Film Review: Potiche
In the late 1970s, Suzanne Pujol is made to feel like a trophy housewife by her husband Robert and two grown-up children. When Robert is taken hostage by his striking employees, Suzanne reluctantly takes control of the situation. As she takes over the reigns from Robert, Suzanne becomes an effective businesswoman, surprising everyone around her…
Potiche is an inoffensive and enjoyable film. Based on the play by Pierre Barillet and Jean-Pierre Grédy, Ozon’s adaptation is peppered with delightful lines. The film is not outright hilarious, but there are some amusing incidents and dialogue which maintain the jovial tone.
Characters in the film veer between well developed and one-dimensional. Robert is rather synthetic as the philandering and power-hungry husband, while Jöelle is the typically selfish daughter. Nevertheless, town mayor Maurice is rather more interesting, as is secretary Nadège. The latter in particular is very involved in the affairs of the family, and shifts accordingly with the balance of power.
Clearly it is Suzanne who is most interesting. The picture of her that develops in the first section of the film is skewered some revelations. The second half of Potiche works almost like a parody of her character in the first. This flip shows the film’s ingenuity; offering viewers something unexpected. The same can be said for other characters such as Babin, albeit to a lesser extent. What at first seems like a rather straightforward narrative actually produces small twists, which help to generate humour.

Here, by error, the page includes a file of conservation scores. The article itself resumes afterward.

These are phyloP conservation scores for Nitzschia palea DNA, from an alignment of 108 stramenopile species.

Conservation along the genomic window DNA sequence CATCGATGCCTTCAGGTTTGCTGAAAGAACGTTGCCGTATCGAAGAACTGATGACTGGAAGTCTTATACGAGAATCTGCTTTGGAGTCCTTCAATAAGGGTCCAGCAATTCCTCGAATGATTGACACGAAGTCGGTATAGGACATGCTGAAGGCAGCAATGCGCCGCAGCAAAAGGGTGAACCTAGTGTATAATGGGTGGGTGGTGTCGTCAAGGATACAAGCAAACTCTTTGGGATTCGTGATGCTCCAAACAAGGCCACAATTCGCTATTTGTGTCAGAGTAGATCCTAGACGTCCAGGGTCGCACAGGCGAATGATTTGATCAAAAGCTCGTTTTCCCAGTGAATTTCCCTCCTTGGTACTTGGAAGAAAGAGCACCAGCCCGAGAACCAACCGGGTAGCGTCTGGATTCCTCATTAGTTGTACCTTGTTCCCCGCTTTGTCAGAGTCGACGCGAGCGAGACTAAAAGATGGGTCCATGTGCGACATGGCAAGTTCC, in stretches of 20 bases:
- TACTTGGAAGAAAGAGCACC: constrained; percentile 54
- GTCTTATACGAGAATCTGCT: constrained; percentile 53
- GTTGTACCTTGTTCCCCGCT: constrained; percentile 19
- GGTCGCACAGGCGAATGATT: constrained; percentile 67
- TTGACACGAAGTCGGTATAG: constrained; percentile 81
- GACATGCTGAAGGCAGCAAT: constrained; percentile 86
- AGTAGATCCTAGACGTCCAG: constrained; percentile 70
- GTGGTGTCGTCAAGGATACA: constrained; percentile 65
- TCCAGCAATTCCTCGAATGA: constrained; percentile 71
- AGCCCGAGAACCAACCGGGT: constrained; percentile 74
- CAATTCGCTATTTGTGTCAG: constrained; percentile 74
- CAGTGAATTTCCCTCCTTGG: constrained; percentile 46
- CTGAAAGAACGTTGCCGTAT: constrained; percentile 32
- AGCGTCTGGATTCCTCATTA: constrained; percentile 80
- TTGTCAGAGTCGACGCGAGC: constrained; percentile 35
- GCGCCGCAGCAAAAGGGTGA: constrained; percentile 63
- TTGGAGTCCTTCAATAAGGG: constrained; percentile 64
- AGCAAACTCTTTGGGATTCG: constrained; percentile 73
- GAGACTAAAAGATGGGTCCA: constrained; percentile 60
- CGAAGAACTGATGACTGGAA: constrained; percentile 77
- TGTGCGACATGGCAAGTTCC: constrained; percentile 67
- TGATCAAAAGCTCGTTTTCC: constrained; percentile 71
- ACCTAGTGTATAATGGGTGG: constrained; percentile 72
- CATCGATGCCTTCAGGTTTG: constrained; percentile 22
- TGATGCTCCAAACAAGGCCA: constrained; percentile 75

The late 1970s setting is fantastically depicted in Potiche. Suzanne’s wardrobe is marvellous; the protagonist manages to make a tracksuit and apron seem glamorous. Similarly, the set design appears authentically of the period, as does the soundtrack. These are best illustrated in the scene where Suzanne visits the nightclub frequented by her husband.
Catherine Denueve is fantastic in Potiche. She really embodies the character, and delivers some of her wry lines very well. Gérard Depardieu is also good as leftist politician Babin. Fabrice Luchini makes the most of his role as the lecherous Robert Pujol. Karin Viard brings a touch of lightness to secretary Nadège.
Potiche probably will not be to everyone’s tastes, given that the comedy is lightly amusing rather than consistently hilarious. However, those who give it a go should find the film an enjoyable watch.